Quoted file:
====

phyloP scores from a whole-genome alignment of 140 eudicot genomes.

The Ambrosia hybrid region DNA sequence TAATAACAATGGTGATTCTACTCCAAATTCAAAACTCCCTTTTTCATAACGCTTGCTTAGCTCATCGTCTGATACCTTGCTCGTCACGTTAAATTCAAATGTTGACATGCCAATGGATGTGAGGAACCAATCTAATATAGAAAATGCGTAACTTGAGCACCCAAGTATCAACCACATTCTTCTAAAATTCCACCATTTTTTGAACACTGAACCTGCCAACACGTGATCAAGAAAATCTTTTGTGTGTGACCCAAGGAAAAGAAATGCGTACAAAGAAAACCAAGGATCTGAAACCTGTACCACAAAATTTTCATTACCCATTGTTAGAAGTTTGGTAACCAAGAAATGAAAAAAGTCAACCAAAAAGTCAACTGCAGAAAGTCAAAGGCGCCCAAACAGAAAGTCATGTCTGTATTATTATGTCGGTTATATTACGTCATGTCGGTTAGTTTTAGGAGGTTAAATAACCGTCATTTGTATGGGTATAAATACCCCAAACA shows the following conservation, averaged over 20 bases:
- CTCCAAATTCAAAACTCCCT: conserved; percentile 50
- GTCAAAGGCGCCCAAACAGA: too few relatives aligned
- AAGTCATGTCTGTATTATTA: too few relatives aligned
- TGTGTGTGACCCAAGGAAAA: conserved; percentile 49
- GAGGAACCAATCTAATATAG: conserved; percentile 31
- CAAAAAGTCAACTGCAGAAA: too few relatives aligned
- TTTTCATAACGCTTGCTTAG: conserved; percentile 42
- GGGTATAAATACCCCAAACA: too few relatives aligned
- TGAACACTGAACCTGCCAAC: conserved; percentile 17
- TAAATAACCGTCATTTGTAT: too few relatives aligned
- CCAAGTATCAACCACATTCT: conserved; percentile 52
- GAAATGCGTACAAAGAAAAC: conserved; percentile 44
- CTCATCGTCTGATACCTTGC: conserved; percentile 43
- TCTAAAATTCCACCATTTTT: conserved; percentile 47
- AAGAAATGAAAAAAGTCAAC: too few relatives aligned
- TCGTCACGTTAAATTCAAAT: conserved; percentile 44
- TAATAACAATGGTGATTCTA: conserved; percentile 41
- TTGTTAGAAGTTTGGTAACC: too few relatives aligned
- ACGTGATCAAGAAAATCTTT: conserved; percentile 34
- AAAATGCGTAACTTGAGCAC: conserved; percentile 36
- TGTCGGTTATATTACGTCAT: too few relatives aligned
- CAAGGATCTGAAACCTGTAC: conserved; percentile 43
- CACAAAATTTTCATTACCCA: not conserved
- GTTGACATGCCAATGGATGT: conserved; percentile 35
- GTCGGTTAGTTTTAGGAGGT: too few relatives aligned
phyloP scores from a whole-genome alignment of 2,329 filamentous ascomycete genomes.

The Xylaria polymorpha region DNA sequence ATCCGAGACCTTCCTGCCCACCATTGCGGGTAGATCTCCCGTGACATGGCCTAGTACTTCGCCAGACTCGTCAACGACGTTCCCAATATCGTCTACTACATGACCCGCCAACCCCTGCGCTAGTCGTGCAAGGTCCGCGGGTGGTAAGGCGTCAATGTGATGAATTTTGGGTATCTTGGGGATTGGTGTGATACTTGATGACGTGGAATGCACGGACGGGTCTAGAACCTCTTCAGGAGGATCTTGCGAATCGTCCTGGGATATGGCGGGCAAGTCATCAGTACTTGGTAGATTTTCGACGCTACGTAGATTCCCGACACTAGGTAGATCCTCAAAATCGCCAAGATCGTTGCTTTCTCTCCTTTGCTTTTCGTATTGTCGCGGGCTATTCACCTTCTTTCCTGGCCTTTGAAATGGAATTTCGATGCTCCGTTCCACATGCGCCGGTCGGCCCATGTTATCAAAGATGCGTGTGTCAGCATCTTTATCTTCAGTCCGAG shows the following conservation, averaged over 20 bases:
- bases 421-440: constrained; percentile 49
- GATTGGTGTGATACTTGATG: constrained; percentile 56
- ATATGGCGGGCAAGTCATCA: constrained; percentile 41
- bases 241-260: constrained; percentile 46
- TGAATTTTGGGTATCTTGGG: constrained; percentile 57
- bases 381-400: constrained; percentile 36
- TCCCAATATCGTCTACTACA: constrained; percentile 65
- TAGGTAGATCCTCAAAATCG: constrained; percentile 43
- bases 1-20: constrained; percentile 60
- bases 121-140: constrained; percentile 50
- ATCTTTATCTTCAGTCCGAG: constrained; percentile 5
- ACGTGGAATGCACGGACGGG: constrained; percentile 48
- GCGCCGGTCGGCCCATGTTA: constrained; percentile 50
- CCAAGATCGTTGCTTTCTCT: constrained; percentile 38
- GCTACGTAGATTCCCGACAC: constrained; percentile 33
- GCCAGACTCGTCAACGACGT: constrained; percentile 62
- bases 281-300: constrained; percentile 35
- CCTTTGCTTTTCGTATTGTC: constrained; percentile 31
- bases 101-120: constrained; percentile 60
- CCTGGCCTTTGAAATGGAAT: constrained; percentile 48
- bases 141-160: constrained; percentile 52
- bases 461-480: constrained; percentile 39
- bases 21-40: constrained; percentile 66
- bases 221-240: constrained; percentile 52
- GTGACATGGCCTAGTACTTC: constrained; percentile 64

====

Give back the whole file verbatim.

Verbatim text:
phyloP scores from a whole-genome alignment of 140 eudicot genomes.

The Ambrosia hybrid region DNA sequence TAATAACAATGGTGATTCTACTCCAAATTCAAAACTCCCTTTTTCATAACGCTTGCTTAGCTCATCGTCTGATACCTTGCTCGTCACGTTAAATTCAAATGTTGACATGCCAATGGATGTGAGGAACCAATCTAATATAGAAAATGCGTAACTTGAGCACCCAAGTATCAACCACATTCTTCTAAAATTCCACCATTTTTTGAACACTGAACCTGCCAACACGTGATCAAGAAAATCTTTTGTGTGTGACCCAAGGAAAAGAAATGCGTACAAAGAAAACCAAGGATCTGAAACCTGTACCACAAAATTTTCATTACCCATTGTTAGAAGTTTGGTAACCAAGAAATGAAAAAAGTCAACCAAAAAGTCAACTGCAGAAAGTCAAAGGCGCCCAAACAGAAAGTCATGTCTGTATTATTATGTCGGTTATATTACGTCATGTCGGTTAGTTTTAGGAGGTTAAATAACCGTCATTTGTATGGGTATAAATACCCCAAACA shows the following conservation, averaged over 20 bases:
- CTCCAAATTCAAAACTCCCT: conserved; percentile 50
- GTCAAAGGCGCCCAAACAGA: too few relatives aligned
- AAGTCATGTCTGTATTATTA: too few relatives aligned
- TGTGTGTGACCCAAGGAAAA: conserved; percentile 49
- GAGGAACCAATCTAATATAG: conserved; percentile 31
- CAAAAAGTCAACTGCAGAAA: too few relatives aligned
- TTTTCATAACGCTTGCTTAG: conserved; percentile 42
- GGGTATAAATACCCCAAACA: too few relatives aligned
- TGAACACTGAACCTGCCAAC: conserved; percentile 17
- TAAATAACCGTCATTTGTAT: too few relatives aligned
- CCAAGTATCAACCACATTCT: conserved; percentile 52
- GAAATGCGTACAAAGAAAAC: conserved; percentile 44
- CTCATCGTCTGATACCTTGC: conserved; percentile 43
- TCTAAAATTCCACCATTTTT: conserved; percentile 47
- AAGAAATGAAAAAAGTCAAC: too few relatives aligned
- TCGTCACGTTAAATTCAAAT: conserved; percentile 44
- TAATAACAATGGTGATTCTA: conserved; percentile 41
- TTGTTAGAAGTTTGGTAACC: too few relatives aligned
- ACGTGATCAAGAAAATCTTT: conserved; percentile 34
- AAAATGCGTAACTTGAGCAC: conserved; percentile 36
- TGTCGGTTATATTACGTCAT: too few relatives aligned
- CAAGGATCTGAAACCTGTAC: conserved; percentile 43
- CACAAAATTTTCATTACCCA: not conserved
- GTTGACATGCCAATGGATGT: conserved; percentile 35
- GTCGGTTAGTTTTAGGAGGT: too few relatives aligned
phyloP scores from a whole-genome alignment of 2,329 filamentous ascomycete genomes.

The Xylaria polymorpha region DNA sequence ATCCGAGACCTTCCTGCCCACCATTGCGGGTAGATCTCCCGTGACATGGCCTAGTACTTCGCCAGACTCGTCAACGACGTTCCCAATATCGTCTACTACATGACCCGCCAACCCCTGCGCTAGTCGTGCAAGGTCCGCGGGTGGTAAGGCGTCAATGTGATGAATTTTGGGTATCTTGGGGATTGGTGTGATACTTGATGACGTGGAATGCACGGACGGGTCTAGAACCTCTTCAGGAGGATCTTGCGAATCGTCCTGGGATATGGCGGGCAAGTCATCAGTACTTGGTAGATTTTCGACGCTACGTAGATTCCCGACACTAGGTAGATCCTCAAAATCGCCAAGATCGTTGCTTTCTCTCCTTTGCTTTTCGTATTGTCGCGGGCTATTCACCTTCTTTCCTGGCCTTTGAAATGGAATTTCGATGCTCCGTTCCACATGCGCCGGTCGGCCCATGTTATCAAAGATGCGTGTGTCAGCATCTTTATCTTCAGTCCGAG shows the following conservation, averaged over 20 bases:
- bases 421-440: constrained; percentile 49
- GATTGGTGTGATACTTGATG: constrained; percentile 56
- ATATGGCGGGCAAGTCATCA: constrained; percentile 41
- bases 241-260: constrained; percentile 46
- TGAATTTTGGGTATCTTGGG: constrained; percentile 57
- bases 381-400: constrained; percentile 36
- TCCCAATATCGTCTACTACA: constrained; percentile 65
- TAGGTAGATCCTCAAAATCG: constrained; percentile 43
- bases 1-20: constrained; percentile 60
- bases 121-140: constrained; percentile 50
- ATCTTTATCTTCAGTCCGAG: constrained; percentile 5
- ACGTGGAATGCACGGACGGG: constrained; percentile 48
- GCGCCGGTCGGCCCATGTTA: constrained; percentile 50
- CCAAGATCGTTGCTTTCTCT: constrained; percentile 38
- GCTACGTAGATTCCCGACAC: constrained; percentile 33
- GCCAGACTCGTCAACGACGT: constrained; percentile 62
- bases 281-300: constrained; percentile 35
- CCTTTGCTTTTCGTATTGTC: constrained; percentile 31
- bases 101-120: constrained; percentile 60
- CCTGGCCTTTGAAATGGAAT: constrained; percentile 48
- bases 141-160: constrained; percentile 52
- bases 461-480: constrained; percentile 39
- bases 21-40: constrained; percentile 66
- bases 221-240: constrained; percentile 52
- GTGACATGGCCTAGTACTTC: constrained; percentile 64